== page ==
I. Nature of the Problem Social Security is not a problem right now; in fact, it runs a large surplus every year. However, Americans are living longer, and drawing more Social Security payments than they ever put in. Early in the next century, we will be paying out more than we take in, and Social Security will have to dip into its surplus, which is currently used by the federal government for other spending. When the last of the baby boomers retire, the payroll tax would have to almost double to maintain benefits. This creates an undue burden on Generation X-ers, and solutions need to be found to prevent this from happening.
II. The Solution Citizens should be given a choice on whether or not they wish to invest their own Social Security funds in a high-yield bank account, or the stock market. Right now, the average American has withdrawn all he has put into Social Security within 7 years of retirement. This forces the everyday worker to support those currently on Social Security with his payments. Whoever is still in the work force should be given the opportunity to do with their money as they see fit.
If someone feels that they are unable to invest wisely in the stock market, there are other options available. For instance, and perhaps the simplest, is to invest the funds into a money-market account, which will on average receive 1-1 1/2% more interest than a traditional savings account. From the time the average American starts working - say 16 or 17 - till the time he retires, there will be a lot of money that has accumulated in this account. Another option is a tax-sheltered annuity. This is an option available to anyone - as long as they have an investment broker - to take a certain amount of money from their paycheck, tax free, and have it invested and re-in! vest e in stocks and bonds. It can be cashed out at any times.
Many banks offer tax-sheltered annuities for a moderate commission. The last, and most risky option, is to invest the funds in the stock market. This is done preferably for national security reasons. For instance, if the government bought stock in mass quantities, a bull market could be created, and the market could crash, and the government could potentially lose billions of dollars. However, every American is not going to invest in the stock market, and those who do are not going to buy the massive quantities of stock that the federal government would.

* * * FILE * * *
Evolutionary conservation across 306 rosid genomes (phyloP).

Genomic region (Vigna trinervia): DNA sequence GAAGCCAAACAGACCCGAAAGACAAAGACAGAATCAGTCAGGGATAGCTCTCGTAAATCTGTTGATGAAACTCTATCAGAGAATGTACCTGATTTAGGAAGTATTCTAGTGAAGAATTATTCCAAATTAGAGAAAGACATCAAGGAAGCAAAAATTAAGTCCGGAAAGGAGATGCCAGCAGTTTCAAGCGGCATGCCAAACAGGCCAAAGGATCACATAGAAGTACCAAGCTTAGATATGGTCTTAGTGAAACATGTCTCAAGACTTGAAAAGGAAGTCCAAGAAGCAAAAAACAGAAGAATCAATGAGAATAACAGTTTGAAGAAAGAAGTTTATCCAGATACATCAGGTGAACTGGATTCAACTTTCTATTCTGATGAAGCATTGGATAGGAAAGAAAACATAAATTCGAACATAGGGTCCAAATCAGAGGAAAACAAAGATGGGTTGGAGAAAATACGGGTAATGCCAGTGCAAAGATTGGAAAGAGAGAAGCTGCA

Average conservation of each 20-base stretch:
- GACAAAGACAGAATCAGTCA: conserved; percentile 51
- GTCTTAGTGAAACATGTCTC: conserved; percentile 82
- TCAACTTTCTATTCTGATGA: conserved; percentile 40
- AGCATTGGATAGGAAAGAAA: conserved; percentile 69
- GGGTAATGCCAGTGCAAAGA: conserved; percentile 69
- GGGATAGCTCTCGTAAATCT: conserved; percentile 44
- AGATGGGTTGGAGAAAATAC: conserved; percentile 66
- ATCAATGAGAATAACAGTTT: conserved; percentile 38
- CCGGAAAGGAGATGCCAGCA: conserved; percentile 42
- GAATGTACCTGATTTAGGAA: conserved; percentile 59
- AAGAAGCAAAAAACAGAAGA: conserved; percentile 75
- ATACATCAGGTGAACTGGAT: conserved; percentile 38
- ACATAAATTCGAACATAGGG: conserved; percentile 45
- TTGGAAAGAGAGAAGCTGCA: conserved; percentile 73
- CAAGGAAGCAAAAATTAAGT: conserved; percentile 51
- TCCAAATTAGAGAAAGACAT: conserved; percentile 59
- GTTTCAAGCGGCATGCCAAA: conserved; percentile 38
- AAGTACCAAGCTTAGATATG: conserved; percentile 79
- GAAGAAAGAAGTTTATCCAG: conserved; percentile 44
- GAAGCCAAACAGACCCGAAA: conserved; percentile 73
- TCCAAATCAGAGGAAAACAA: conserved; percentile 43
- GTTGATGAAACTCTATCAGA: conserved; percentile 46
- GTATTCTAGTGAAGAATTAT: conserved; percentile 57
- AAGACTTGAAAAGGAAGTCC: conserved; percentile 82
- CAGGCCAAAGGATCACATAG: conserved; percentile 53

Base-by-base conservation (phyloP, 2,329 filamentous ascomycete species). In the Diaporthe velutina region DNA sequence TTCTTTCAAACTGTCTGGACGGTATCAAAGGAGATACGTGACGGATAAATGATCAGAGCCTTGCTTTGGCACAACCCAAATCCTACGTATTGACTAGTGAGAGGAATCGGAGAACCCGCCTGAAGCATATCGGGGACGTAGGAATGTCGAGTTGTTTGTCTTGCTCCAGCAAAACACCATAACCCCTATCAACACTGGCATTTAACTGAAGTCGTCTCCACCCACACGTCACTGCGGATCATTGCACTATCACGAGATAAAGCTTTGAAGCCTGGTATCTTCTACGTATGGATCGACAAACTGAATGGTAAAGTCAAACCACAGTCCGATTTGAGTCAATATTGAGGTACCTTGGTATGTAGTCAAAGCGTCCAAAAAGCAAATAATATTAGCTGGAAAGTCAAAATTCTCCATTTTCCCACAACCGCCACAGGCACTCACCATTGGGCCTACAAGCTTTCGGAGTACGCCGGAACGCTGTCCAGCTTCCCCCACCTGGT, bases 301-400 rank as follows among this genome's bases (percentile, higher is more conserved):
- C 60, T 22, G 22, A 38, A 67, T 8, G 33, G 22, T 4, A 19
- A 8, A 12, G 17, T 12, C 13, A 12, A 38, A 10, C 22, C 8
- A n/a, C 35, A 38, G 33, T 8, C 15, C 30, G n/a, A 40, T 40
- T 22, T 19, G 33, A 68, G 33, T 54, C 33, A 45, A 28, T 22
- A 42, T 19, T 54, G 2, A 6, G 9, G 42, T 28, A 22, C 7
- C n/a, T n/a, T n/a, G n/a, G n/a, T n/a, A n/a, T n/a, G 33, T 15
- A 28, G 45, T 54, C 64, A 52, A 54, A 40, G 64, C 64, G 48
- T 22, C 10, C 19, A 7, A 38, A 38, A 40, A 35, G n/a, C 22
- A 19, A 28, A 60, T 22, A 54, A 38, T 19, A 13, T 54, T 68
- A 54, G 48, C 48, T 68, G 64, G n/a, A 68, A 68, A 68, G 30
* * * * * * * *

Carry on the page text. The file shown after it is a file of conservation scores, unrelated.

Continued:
This would provide a lot more safety for those investing, and if the market did crash, citizens could not sue the federal government for the loss of their money. Retirement age should be raised to 70. When Franklin D. Roosevelt created Social Security amidst the Great Depression, the average American could only expect to live to the age of 60.
The retirement age was set at 65. So on the average, most people never would live to collect their Social Security. Today, the average American can expect to live to the age of 76. That is a huge life expectancy change, and Social Security policy should be changed to reflect it.
By setting the retirement age at 76, we are giving our average senior citizen 6 years to enjoy his retirement, while policy makers of the past gave him -5 years. This should take effect by the fifth fiscal year after its passage in Congress. Adjust the CPI by -1. 1% Right now, the CPI (Consumer Price Index), which is used to measure the level of inflation, overestimates inflation by 1. 1 percentage points. Since the CPI dictates how much Social Security payments must increase throughout the year due to inflation, any over-estimation would cost the government billions of dollars.
By reducing the CPI by 1. 1%, the federal government would save $1 trillion over 12 years. Means-Test Social Security Social Security is an entitlement program, which means that government funds are automatically provided to people that meet certain criteria. Social Security is an entitlement program in that anyone over the age of 65 qualifies, regardless of their income.
40% of retired persons depend on Social Security as their only means of income. However, people like Ross Perot, and Bill Gates, and other multi-millionaires, are eligible for social security. What means-testing refers to is that if someone did not need Social Security, they would not be eligible to get it. Those who can support themselves through retirement at $50, 000 a year should not be eligible for it..